The Christian doctrine of creation has done much to shape the biological sciences that we study today…John Ray (1627– 1705), [was] a key Christian founder of the discipline of natural history that later came to be called biology…Ray taught some of the materials that later became his book [The Wisdom of God manifested in the Works of Creation] not in a lecture hall but in Trinity College chapel because he saw teaching science as an act of worship. John Ray declared that he had published his Ornithology for “the illustration of Gods glory, by exciting men to take notice of, and admire his infinite power and wisdom.”… Continue reading
Are ethical values real? According to Dr Louise Hickman, a philosopher and theologian from Newman University, this is the question that drove the ‘natural theology’ discussion in the centuries leading up to Darwin. Louise spoke about this topic at the Faraday Institute this summer, and I will summarise her lecture here in my own words.
Left to our own devices, said the natural theologians, people are capable of developing their own awareness of God and knowledge of him. This knowledge is entirely separate from any belief that God has revealed himself to people in any other way, such as God’s relationship with the people of Israel, or arriving on earth as the person of Jesus Christ. Continue reading
If you find something that has a pattern and you crank up the magnification and see the same pattern, you’ve found a fractal — an object that’s self-similar at different scales. Nature is full of them. Tree branches fork the same way when they are the size of trunks or the size of twigs. Rivers split Continue reading
How much does the natural world feature in the average Christian’s relationship with God? Church leaders often speak about ‘discipleship’, meaning the process of learning what it is to be a Christian and putting that knowledge into practice. The question is, are discipleship and our experience of the created order – trees, water, rocks and stars – held in separate watertight boxes, or are they blended Continue reading
How does the person of Christ make sense of my experience as a scientist? This is the last in a series of five posts from this year’s Scientists in Congregations conference, the topic of which was ‘Christ and Creation’. In the closing lecture Wilson Poon, who is Professor of Condensed Matter Physics at Edinburgh University, began with this question and suggested that we look to ‘the laboratory of the cross’ for the answer. Continue reading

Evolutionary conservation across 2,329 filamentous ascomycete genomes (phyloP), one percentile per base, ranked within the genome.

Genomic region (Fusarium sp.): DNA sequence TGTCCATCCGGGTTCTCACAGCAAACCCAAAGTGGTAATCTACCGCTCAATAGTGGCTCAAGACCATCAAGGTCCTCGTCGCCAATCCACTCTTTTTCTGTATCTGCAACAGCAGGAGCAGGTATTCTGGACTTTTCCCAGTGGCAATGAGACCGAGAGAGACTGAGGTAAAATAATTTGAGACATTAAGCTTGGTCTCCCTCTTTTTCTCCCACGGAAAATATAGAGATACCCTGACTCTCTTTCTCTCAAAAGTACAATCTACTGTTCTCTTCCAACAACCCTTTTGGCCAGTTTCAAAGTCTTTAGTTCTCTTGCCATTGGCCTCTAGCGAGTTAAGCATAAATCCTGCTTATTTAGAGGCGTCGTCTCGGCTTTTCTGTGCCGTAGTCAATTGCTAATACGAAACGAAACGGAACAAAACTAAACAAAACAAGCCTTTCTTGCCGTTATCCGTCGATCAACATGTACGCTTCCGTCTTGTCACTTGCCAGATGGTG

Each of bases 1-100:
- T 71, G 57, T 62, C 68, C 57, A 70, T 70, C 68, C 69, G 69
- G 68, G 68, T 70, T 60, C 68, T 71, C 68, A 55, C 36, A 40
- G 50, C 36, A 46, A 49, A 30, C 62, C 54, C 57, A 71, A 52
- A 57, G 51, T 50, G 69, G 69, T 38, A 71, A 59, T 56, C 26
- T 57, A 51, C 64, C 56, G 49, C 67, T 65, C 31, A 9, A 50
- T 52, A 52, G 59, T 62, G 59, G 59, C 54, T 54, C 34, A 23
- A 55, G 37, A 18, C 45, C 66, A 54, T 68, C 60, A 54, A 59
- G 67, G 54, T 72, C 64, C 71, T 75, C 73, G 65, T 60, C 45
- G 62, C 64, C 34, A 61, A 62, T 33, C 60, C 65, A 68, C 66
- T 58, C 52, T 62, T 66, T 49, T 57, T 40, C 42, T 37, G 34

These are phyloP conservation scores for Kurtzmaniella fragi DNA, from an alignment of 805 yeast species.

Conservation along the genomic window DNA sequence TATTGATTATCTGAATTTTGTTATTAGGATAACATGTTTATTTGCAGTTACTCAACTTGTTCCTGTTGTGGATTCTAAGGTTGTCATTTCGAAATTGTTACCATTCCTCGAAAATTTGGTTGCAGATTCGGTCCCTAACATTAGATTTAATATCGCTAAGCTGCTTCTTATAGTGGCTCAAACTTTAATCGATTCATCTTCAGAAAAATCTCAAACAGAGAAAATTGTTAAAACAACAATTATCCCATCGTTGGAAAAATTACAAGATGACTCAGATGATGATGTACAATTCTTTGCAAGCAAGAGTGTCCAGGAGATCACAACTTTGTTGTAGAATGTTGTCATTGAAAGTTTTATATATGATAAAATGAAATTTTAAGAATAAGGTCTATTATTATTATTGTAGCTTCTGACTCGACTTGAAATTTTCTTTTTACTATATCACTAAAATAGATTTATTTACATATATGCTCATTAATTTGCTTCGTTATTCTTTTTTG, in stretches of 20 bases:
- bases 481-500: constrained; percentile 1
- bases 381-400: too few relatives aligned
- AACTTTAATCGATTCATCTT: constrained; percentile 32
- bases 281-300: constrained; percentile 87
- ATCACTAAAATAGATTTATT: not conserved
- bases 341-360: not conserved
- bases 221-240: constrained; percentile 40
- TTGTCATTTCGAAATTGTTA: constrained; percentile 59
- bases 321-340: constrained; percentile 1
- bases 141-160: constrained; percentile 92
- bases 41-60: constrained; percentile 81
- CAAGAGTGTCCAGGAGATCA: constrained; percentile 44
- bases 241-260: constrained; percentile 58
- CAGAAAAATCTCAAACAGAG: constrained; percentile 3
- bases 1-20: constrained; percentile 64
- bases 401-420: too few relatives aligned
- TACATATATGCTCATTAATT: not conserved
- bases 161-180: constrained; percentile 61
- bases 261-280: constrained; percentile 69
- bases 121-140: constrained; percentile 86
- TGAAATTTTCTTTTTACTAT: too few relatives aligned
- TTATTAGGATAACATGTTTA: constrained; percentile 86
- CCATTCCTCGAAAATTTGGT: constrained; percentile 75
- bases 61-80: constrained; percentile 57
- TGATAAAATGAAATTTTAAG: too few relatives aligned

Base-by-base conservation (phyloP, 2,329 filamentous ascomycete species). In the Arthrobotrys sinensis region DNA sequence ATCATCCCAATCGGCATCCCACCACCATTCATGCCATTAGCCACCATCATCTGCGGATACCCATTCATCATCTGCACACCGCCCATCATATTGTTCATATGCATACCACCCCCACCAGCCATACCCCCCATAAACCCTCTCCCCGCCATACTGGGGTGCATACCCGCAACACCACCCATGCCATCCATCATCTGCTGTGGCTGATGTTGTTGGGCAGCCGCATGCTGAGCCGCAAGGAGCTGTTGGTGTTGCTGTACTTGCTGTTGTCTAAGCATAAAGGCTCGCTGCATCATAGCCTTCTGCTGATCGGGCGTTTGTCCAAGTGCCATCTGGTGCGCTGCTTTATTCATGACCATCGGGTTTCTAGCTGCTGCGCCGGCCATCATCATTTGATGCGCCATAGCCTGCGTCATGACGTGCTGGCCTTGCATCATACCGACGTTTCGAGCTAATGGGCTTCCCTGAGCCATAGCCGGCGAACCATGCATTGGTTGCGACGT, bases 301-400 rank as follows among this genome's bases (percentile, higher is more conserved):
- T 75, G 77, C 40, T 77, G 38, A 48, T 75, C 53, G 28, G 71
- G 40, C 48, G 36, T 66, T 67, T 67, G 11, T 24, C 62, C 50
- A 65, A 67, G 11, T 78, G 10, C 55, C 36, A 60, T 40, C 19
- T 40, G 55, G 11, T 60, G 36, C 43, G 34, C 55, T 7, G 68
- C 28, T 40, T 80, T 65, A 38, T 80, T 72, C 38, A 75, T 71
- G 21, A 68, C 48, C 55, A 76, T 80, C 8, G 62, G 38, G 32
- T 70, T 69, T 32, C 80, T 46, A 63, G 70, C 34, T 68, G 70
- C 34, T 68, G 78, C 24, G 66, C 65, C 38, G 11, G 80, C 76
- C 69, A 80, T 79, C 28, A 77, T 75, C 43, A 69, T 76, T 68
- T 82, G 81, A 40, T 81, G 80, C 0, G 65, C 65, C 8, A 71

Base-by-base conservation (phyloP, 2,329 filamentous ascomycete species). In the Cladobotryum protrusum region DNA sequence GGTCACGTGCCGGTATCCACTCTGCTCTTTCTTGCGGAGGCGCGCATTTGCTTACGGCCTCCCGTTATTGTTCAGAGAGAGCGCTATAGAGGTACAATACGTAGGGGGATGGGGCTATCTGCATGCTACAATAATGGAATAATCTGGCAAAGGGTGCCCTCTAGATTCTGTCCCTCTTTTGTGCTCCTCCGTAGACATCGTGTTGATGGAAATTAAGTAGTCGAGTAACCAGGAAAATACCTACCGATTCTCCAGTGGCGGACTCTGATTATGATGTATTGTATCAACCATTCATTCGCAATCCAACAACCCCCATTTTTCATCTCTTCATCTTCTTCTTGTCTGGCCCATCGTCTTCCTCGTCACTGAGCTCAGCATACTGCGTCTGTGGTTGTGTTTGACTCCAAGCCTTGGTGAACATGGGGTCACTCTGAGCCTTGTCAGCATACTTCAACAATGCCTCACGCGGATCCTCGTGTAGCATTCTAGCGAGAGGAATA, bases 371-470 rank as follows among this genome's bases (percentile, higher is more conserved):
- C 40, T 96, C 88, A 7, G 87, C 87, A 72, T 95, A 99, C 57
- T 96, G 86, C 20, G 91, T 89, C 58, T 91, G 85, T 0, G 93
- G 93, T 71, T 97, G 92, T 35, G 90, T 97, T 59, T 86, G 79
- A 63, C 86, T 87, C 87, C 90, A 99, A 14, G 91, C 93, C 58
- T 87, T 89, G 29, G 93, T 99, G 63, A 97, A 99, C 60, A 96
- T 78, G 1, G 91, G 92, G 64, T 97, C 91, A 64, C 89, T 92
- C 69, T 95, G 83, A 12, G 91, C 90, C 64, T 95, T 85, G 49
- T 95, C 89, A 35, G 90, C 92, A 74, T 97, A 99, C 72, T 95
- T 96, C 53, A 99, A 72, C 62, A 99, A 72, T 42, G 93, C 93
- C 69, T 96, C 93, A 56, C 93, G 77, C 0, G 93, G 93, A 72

Einstein wondered why is it that we can make sense of the universe. This is a question that today’s guest author, Jennifer Siggers, has also asked. Jennifer is a mathematician based at Imperial College London who applies her skills to Continue reading
Let your mind roam through the whole creation; everywhere the created world will cry out to you: ‘God made me.’ Whatever pleases you in a work of art brings to your mind the artist who wrought it; much more, when you survey the universe, does the consideration of it evoke praise for its Maker. You look on the heavens; they are God’s great work. You behold the earth; God made its numbers of seeds, its varieties of plants, its multitudes of animals. Go round the heavens again and back to the earth, leave out nothing; on all sides everything cries out to you of its Author; nay the very forms of created things are as it were the voices with which they praise their creator.
This quote is from Augustine of Hippo, a theologian who lived in the fourth and fifth centuries. I like it because it comes across as such a heartfelt outburst of praise, and it expands my view of the universe. It sounds so contemporary to me, although my own understanding of what it means to learn about God from nature is a bit different to his. I can also imagine it being very useful for a sermon on Psalm 8!
Science and science education have helped me to appreciate Augustine’s Continue reading